Inside Higher Ed reported that scholars have been blacklisted from China following their contribution to a book, Xinjiang: China's Muslim Borderland, on the country’s western province. Although the number of blacklisted scholars appears to be rather small, the potential effect on the academic community could prove to be quite large. Many hesitate to discuss issues related to Tibet, Taiwan, Tiananmen, and the Falun Gong, and the blacklist is likely to expand this self-censorship, particularly among younger scholars. Academics are also concerned that speaking about these issues could endanger their relations with Chinese scholars, universities, and research institutions. Anthropologists who conduct fieldwork in the People’s Republic are well aware of the intricacies of Chinese bureaucracy, and we trust their ability to discuss sensitive topics in an appropriate manner. But for those of you who are new to Sino studies, please contact the AAA so we can put you in touch with members who have the necessary experience to guide you.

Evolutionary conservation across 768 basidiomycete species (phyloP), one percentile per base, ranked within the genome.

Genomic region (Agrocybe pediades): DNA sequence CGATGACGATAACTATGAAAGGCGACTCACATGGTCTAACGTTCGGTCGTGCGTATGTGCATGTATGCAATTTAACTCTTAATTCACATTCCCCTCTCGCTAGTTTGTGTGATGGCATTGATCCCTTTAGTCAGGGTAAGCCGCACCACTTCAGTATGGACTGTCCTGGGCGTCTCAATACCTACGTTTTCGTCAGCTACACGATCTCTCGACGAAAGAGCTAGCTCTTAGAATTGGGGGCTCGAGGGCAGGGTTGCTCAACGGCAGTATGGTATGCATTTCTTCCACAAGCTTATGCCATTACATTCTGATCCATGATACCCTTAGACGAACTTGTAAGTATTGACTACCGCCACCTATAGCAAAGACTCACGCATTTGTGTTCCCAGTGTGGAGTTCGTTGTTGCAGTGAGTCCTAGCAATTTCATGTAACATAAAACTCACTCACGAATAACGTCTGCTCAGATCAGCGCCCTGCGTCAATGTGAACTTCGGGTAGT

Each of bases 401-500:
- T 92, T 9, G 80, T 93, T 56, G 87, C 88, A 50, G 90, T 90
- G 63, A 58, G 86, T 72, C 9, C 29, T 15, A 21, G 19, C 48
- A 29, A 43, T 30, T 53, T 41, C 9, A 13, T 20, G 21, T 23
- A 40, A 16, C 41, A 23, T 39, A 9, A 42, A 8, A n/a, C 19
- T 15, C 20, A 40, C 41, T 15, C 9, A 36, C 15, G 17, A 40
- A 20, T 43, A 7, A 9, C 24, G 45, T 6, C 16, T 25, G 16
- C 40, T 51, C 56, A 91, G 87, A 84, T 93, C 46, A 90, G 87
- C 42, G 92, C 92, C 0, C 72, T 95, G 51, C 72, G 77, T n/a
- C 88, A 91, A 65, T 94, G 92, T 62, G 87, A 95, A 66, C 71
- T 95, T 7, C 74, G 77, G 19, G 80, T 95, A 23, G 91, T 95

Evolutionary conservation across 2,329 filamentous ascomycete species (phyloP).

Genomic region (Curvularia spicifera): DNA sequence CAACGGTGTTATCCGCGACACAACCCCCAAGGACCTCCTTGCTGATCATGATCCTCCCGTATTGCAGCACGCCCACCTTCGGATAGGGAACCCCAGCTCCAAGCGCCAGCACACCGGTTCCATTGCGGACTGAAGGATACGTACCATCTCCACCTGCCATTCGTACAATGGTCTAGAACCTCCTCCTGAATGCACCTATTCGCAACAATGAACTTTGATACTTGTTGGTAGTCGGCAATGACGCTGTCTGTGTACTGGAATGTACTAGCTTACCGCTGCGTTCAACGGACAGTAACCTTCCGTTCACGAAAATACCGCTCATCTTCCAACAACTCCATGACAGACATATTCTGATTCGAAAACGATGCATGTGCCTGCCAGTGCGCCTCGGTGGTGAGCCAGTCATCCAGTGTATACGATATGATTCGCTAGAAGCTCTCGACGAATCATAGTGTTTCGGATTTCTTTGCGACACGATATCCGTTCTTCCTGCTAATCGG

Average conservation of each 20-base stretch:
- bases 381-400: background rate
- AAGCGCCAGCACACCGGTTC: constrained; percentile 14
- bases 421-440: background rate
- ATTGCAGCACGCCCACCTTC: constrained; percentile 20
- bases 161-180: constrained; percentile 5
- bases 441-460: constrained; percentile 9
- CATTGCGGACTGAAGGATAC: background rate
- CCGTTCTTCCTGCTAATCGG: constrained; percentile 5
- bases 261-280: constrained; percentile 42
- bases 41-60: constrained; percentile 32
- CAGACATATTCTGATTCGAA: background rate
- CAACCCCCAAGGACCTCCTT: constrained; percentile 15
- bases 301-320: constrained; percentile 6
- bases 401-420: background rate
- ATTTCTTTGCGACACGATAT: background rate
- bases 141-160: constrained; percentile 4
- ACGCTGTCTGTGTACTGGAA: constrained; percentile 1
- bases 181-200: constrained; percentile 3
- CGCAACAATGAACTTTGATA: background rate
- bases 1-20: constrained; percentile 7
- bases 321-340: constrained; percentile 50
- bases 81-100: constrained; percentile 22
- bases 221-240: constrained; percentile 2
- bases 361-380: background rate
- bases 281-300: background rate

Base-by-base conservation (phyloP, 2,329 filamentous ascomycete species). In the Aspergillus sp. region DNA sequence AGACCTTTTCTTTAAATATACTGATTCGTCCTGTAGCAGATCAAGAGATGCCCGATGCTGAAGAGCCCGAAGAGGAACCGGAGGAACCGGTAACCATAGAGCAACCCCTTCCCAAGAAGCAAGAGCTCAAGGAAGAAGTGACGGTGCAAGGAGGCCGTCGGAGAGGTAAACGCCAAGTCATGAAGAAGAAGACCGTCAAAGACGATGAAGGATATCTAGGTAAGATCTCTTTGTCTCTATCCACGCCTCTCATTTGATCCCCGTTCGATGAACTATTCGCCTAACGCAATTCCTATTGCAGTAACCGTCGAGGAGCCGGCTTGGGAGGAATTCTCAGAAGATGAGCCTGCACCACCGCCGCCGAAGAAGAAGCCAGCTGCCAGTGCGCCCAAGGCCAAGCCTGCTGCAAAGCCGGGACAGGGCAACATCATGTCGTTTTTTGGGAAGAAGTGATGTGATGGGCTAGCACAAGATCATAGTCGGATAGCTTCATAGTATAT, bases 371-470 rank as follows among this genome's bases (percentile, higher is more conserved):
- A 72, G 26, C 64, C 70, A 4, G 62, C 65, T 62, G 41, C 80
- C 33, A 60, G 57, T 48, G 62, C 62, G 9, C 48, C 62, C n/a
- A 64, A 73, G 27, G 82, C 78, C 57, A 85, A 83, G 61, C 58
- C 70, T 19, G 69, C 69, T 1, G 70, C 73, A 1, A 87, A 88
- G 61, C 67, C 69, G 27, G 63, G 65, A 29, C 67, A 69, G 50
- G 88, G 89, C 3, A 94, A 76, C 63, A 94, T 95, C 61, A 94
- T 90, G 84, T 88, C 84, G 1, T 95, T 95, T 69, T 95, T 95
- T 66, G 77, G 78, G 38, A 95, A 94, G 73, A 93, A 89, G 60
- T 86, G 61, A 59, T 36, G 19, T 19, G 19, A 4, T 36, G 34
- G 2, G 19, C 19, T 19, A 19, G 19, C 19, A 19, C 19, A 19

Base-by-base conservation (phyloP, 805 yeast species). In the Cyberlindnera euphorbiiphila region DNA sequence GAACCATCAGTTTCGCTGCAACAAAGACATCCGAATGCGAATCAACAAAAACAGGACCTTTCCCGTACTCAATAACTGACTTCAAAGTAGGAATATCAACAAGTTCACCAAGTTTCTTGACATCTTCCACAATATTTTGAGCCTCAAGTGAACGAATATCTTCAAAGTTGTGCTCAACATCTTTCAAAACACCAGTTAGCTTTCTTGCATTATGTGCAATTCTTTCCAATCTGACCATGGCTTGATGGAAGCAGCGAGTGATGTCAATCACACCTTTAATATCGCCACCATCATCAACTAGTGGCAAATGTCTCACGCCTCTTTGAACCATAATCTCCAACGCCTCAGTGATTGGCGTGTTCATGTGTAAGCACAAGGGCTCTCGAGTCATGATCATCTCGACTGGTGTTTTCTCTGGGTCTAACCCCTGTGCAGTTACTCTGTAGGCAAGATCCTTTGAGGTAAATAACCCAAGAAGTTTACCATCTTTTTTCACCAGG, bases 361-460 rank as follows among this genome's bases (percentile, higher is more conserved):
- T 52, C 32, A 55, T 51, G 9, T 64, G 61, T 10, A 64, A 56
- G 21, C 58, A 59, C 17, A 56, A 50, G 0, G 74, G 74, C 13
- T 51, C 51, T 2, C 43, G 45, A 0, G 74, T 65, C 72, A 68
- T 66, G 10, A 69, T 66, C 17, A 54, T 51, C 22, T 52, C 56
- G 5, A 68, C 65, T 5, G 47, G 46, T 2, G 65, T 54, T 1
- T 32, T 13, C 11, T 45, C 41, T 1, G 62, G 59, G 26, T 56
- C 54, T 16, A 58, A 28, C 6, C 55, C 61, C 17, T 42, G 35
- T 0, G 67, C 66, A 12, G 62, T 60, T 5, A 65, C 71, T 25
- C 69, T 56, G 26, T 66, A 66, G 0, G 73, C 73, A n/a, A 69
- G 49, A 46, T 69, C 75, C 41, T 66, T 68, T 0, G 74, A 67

Thursday, July 10, 2008

Minerva & NSF

The Pentagon has launched a program called the Minerva Research Initiative that would fund university-based social scientists to study topics of interest to the Department of Defense, such as the Chinese military and religious fundamentalism. The AAA expressed its concerns about Minerva in a letter to Washington, and urged the Pentagon to coordinate with the National Science Foundation and other agencies that have extensive experience in peer-review and are familiar with the ethical standards and concerns of our discipline. The Pentagon was apparently listening. Pentagon officials signed an agreement with NSF last week enabling the two agencies to collaborate on approving Minerva-funded social science research. Still, there are concerns within the discipline that research will only be used when it supports the Pentagon’s agenda. AAA will continue to follow Minerva closely and will issue updates on this blog.